For a beginner attempting to use rope/chained weapons, how cliche would it be to have them getting it wrapped around themselves?
I kid you not when I say the first and most common injury you’ll get from the three-section staff when first learning to wield it involves hitting yourself in the head.
Chain/rope weapons are about gaining force with momentum, which means you’re learning to keep the weapon in a state of constant motion. With a weapon like the shaolin dart, the nunchaku, or the whip chain, you use your body as the guide to redirect the weapon while it is moving. This is not just your hands and your wrist, but your upper arm, your shoulders, your sides, your legs, and even, in some cases, your neck. The more complicated the motion, the more difficult the weapon, the more likely you are to make mistakes during training, and chain weapons are the pinnacle for weapon difficulty.
Look at the three-section staff, if you can’t imagine it rebounding at the wrong angle and hitting you squarely in some place very painful during the learning process then… well… lol. That’s unrealistic.
You’re going to lose control of a chain weapon at some point (probably multiple points) during training. And, honestly, you’re going to end up with it wrapped around you at some points on purpose simply because that’s a great way to make it stop moving.
The question about whether or not this will be cliche in your writing is going to depend not on the character getting their weapon wrapped around them, but how this occurs and what kind of motion they were going for to begin with.
Take a moment, (or an hour if you watch this instructional video with John Su) to familiarize yourself with the movement patterns of the weapon you want to write.
If your character is doing a forward spin at the side of their body, then the chain is unlikely to wrap itself around their whole body as part of a mistake. The chain is actually unlikely to wrap itself around anything. In fact, the weapon is more likely to lose the forward momentum, hitch in the middle, stop spinning, and fall to the ground. The chain whip is likely to only wrap itself around the neck, for example, if the practitioner is doing a specific technique which involves the neck. Or a technique which involves their body, and in those cases more likely to wrap around a specific body part in a tight spiral than the whole body.
So if you were imagining the whip chain wrapping itself around the character’s feet and body in such a way that they fall to the ground then you’re not just edging toward the territory of cliche but also that of unrealistic. Mistakes that come from the chain moving in an unnatural manner for the sake of showing the character making said mistake are going to be cliche.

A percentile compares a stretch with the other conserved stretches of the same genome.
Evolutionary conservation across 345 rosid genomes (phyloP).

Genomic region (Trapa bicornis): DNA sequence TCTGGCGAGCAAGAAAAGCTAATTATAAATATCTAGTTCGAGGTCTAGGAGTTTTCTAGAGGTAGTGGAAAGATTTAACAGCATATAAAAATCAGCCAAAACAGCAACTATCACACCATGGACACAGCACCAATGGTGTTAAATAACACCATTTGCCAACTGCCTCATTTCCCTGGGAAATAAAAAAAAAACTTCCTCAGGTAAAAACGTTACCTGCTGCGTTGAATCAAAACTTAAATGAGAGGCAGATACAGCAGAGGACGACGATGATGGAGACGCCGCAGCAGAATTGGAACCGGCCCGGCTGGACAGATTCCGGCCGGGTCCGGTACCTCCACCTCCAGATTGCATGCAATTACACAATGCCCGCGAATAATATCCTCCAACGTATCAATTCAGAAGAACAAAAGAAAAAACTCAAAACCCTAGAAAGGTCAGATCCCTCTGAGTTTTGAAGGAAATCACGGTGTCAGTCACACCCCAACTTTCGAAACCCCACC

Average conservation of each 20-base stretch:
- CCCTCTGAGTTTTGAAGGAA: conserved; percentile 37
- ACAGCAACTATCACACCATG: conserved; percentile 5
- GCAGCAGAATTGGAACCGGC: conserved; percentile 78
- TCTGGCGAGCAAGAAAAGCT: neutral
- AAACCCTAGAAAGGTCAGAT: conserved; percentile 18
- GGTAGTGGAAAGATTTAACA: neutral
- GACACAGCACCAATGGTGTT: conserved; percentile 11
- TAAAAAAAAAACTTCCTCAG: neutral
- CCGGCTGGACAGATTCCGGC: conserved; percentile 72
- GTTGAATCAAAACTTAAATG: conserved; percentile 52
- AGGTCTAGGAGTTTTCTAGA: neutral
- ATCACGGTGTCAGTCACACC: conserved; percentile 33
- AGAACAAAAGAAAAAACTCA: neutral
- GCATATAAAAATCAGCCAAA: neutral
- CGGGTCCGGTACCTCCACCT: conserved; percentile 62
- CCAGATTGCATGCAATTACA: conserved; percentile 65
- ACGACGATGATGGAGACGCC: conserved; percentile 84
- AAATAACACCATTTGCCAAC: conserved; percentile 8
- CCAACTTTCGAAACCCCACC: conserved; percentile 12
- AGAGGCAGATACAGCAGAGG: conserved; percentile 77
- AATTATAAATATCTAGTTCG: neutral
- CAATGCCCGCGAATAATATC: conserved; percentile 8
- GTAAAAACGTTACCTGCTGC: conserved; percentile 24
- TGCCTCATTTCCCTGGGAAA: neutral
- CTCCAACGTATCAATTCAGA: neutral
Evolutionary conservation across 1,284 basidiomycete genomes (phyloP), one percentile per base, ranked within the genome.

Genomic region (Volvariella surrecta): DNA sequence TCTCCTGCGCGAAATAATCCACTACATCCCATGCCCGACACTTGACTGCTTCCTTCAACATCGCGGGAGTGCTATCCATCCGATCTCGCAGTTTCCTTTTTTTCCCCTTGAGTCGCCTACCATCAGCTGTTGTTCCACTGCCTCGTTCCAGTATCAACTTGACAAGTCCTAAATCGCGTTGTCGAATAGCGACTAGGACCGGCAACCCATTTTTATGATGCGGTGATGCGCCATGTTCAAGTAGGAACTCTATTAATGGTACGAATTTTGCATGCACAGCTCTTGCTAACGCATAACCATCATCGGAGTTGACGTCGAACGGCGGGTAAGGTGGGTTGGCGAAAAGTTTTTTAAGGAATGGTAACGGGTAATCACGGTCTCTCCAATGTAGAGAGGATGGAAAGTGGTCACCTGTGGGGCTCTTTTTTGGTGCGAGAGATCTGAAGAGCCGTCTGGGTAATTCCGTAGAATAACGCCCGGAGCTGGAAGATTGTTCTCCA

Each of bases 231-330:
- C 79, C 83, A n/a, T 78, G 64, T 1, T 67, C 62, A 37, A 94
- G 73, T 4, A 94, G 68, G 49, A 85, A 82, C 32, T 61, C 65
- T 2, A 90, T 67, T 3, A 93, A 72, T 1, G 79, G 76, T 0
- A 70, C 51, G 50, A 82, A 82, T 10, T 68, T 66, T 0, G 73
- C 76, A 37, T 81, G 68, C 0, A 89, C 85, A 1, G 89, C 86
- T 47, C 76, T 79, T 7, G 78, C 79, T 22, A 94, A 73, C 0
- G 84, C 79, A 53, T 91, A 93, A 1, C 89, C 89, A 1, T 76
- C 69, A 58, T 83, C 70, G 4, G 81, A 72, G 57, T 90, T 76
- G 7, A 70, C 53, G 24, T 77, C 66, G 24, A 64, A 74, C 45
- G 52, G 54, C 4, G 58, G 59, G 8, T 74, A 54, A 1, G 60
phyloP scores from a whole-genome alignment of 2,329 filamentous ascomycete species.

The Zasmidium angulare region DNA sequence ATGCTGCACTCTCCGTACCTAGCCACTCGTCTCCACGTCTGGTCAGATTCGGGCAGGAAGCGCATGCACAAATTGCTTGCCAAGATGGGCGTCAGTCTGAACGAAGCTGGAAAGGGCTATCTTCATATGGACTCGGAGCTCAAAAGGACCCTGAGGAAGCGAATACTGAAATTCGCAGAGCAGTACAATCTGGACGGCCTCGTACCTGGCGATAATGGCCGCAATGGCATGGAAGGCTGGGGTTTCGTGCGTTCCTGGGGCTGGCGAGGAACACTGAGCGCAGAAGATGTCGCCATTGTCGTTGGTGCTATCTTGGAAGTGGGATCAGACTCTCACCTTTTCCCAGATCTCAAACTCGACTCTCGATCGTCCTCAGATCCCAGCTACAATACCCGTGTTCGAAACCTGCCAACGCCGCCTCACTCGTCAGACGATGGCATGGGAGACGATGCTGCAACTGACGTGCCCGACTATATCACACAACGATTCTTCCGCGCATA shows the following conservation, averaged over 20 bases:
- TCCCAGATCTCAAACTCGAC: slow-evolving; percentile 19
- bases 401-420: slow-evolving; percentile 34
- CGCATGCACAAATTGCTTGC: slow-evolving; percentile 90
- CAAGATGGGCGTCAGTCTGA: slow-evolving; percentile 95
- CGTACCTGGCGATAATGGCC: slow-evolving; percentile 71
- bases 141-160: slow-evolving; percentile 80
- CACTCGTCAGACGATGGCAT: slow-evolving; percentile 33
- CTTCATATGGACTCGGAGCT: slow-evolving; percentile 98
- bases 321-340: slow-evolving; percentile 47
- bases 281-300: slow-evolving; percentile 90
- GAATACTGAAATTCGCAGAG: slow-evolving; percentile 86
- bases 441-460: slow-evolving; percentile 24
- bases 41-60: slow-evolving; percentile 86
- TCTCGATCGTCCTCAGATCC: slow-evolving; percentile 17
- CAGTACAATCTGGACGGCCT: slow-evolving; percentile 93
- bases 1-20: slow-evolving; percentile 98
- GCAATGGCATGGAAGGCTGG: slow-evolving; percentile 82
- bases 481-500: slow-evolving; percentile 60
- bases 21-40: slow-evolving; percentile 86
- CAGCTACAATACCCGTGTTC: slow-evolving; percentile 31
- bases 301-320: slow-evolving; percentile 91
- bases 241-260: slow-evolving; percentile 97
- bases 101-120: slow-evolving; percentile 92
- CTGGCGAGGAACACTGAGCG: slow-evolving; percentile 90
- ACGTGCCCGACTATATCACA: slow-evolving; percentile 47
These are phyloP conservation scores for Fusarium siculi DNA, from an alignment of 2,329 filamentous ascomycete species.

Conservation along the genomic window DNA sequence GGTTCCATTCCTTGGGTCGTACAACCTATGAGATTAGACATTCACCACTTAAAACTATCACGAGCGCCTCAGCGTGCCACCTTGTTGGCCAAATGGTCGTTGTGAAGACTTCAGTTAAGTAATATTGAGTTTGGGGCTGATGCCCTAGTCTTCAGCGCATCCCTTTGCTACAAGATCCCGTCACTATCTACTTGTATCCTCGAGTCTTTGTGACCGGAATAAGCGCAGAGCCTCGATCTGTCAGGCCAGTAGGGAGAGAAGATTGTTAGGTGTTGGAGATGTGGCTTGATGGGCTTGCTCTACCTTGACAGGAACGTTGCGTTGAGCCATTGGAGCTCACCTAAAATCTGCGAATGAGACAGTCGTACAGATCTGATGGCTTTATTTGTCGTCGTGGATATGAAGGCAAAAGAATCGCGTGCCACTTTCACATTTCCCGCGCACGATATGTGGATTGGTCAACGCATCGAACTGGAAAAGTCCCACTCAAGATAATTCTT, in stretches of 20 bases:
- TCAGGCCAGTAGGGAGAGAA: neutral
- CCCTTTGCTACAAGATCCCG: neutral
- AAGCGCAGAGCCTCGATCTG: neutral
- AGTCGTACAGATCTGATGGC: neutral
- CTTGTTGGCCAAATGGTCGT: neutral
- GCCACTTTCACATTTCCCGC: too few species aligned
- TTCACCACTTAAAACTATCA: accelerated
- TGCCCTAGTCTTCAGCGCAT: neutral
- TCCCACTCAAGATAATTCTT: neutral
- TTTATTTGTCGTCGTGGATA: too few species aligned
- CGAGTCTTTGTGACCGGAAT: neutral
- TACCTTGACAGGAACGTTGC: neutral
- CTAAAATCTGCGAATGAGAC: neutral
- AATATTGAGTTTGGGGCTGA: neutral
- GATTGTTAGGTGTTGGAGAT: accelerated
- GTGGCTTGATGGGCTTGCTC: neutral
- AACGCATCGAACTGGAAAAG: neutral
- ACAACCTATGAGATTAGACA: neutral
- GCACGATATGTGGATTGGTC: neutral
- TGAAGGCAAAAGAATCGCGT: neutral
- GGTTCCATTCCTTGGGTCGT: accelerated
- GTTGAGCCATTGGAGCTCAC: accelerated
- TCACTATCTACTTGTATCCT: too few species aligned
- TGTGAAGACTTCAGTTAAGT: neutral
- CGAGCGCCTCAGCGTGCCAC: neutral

You have to be going pretty fast for the weapon to wrap around you multiple times, and part of your training is learning to control it just enough so you can perform a catch and release. This involves learning to not just moderate your speed at specific junctures during the technique, but also mastering the patterns of circular movement. It’s not just that the weapon is going to wrap around you, but that you control when and how it does.
See take this example. They won’t be going this fast in the beginning, they should practice slowly and in individual pieces or they’re far more likely to hurt themselves. However, even an experienced practitioner can end up with the whip chain hitting them or wrapped around them in a way they didn’t intend.
Still, the term beginner is also a misnomer. The whip chain or nine section chain, the rope dart, the three section staff, the nunchaku, are all advanced weapons at the end of a comprehensive martial arts curriculum. They are Eastern weapons, and there is a specific pattern of advancement all students follow before they reach a point where the weapon becomes accessible. So, you don’t join a martial arts school and get to start using a chain weapon right off. You will begin building the whip chain’s technical foundation while studying the staff, just as you begin with hand to hand techniques before gaining access to the staff weapons. If the character you envision learning to wield the whip chain does not have at least three to five years of martial arts training under their belt with a firm foundation in hand to hand and, at least, some training on the staff then that is not realistic. More likely they’ll go through the staff weapons and the bladed weapons before they get to the flexible weapons. (This is especially true if you plan to have them using the whip chain in combat rather than exhibition.)
Your character may end up a specialist in flexible weapons, but they should have a solid foundation in martial combat before they get there. Remember, this is a weapon that specifically builds on the techniques of other weapons. They progress together, and you can’t learn one without the other.
Now, there are weapon traditions like some Western traditions where you can pick and choose what your character knows. These specific chain weapons are just not one of them.
The chain weapon isn’t just going to wrap around your characters so they get tangled in it, it’s gonna full on hit them too. More often than not. Sometimes in the face.
Example: Downward arc over the head, under the left armpit, across the right shoulder, and whumph right into the nose/mouth.
If you want this weapon wrapping around your characters, you gotta get that circular patterning down so your audience can visualize the misery your characters inflict upon themselves.